Ten days have passed and our steaks are now hard and beautiful like diamonds. These steaks are a one of a kind; they’ve undergone a profound transformation from red meat flesh, to rock hard biltong bars.
The sad reality here is an underlying issue of steak inequality.
This is the most physically demanding day by a long shot. In the first few hours of the day we lug over 1000 kilos of tubs filled with steaks, vinegar, spices and love. We pour out all but the steaks. The 50 kg tubs are delicately farmers-walked down a slippery set of stairs.
Once the ol’lumpa meat’s been cleaned up and the eye’s been removed, we now cut our steaks. For a few pseudo-reasons it’s essential the steaks be cut with the grain, the main reason being that once the steaks are dry, they're put through the slicer and cut across the grain, meaning the final slices of Biltong are easy to tear and chew.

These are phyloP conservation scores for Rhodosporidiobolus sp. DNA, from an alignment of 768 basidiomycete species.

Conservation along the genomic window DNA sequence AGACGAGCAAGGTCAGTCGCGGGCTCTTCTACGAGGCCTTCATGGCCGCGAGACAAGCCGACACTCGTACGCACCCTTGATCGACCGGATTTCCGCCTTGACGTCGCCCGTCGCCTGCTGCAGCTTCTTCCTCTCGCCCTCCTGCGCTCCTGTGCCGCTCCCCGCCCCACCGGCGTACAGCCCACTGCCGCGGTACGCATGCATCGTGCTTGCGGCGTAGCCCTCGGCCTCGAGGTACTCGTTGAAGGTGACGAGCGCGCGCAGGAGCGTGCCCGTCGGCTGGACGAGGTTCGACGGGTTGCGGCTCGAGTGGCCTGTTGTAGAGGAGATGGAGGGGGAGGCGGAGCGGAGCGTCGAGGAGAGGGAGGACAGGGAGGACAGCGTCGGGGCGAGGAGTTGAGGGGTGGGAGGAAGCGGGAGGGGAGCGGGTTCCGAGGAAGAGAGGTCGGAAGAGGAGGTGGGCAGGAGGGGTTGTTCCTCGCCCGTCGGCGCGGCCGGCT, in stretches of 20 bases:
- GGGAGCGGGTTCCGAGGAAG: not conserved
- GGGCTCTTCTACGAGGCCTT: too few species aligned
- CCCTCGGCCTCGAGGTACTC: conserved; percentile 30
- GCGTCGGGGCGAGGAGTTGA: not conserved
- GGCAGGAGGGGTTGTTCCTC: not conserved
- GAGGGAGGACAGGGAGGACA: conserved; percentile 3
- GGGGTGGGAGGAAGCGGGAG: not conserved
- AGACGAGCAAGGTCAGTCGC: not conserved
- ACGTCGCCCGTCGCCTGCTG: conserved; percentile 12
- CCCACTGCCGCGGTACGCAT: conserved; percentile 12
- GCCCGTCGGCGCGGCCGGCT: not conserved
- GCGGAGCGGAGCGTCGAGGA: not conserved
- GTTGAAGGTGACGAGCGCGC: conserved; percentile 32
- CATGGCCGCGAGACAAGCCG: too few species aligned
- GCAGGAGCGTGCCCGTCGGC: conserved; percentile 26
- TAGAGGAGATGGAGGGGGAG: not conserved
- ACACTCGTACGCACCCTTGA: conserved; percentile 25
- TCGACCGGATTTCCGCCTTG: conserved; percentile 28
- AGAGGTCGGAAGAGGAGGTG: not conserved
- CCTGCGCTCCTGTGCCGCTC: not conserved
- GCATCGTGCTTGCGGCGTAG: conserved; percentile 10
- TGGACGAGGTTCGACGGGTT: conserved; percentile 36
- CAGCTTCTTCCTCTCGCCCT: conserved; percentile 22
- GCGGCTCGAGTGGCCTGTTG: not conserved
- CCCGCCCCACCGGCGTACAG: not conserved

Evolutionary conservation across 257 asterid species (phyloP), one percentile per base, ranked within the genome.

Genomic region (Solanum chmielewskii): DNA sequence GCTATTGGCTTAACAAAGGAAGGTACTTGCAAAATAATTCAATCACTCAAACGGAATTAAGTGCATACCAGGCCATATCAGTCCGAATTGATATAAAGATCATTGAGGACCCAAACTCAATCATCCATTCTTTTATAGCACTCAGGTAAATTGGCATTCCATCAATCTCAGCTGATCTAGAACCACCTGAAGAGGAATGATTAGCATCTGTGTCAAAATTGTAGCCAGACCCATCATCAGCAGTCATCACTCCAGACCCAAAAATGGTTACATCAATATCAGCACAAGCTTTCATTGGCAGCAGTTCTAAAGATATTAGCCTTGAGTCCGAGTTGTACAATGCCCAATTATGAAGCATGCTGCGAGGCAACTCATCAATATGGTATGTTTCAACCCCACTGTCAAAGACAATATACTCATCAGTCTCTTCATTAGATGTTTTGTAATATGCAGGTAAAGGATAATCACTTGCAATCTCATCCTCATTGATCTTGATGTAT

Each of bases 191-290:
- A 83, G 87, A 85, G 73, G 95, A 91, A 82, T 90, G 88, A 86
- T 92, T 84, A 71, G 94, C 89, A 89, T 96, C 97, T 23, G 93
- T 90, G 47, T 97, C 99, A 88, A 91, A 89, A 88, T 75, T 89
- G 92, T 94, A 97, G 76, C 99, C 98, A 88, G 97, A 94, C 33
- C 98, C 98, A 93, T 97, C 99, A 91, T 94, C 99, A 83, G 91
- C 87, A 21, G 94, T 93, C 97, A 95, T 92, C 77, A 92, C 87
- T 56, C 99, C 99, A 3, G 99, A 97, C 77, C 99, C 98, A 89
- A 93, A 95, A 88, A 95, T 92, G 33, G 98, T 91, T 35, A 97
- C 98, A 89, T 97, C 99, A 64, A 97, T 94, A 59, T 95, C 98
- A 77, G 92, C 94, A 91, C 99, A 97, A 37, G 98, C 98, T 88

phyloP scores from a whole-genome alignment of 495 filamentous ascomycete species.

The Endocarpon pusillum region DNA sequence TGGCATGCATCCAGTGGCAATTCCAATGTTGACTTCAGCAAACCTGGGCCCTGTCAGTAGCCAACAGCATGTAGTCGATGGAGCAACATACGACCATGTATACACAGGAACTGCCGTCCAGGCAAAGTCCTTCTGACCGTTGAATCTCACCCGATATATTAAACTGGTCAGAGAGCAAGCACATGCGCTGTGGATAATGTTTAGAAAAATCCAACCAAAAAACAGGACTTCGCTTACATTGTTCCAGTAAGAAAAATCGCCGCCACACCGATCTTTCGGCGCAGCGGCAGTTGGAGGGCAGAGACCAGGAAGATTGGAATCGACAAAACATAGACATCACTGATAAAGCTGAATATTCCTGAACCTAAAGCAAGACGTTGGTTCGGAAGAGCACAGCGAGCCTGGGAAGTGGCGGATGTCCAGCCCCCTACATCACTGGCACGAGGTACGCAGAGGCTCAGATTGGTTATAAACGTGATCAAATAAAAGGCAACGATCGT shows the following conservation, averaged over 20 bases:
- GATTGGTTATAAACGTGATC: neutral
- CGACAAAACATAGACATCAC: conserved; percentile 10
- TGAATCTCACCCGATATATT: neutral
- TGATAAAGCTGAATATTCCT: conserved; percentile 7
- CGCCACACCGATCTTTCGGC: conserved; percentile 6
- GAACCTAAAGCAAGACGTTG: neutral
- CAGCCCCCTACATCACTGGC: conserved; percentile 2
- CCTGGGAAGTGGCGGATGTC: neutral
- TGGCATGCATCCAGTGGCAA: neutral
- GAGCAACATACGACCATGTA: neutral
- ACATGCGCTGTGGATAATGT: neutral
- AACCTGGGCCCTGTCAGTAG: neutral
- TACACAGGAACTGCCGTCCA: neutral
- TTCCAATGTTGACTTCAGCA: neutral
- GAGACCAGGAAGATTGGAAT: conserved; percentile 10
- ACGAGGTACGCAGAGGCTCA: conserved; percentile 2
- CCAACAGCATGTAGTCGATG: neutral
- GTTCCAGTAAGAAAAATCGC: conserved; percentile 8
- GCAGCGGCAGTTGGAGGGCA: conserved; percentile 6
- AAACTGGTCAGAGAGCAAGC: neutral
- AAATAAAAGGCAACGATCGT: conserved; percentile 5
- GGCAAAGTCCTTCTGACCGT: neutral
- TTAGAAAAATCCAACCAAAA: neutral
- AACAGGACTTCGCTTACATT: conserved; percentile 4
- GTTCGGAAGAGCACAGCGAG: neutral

This first step in our process is very labour intensive. Fortunately, we all wanted to work in an abattoir when we grew up, so it’s a dream come true. Tom and Luke's double degree in economics and finance are true assets, they never lose count of how many cuts we’ve gone through. I’ve even once heard Tom count to well over 100!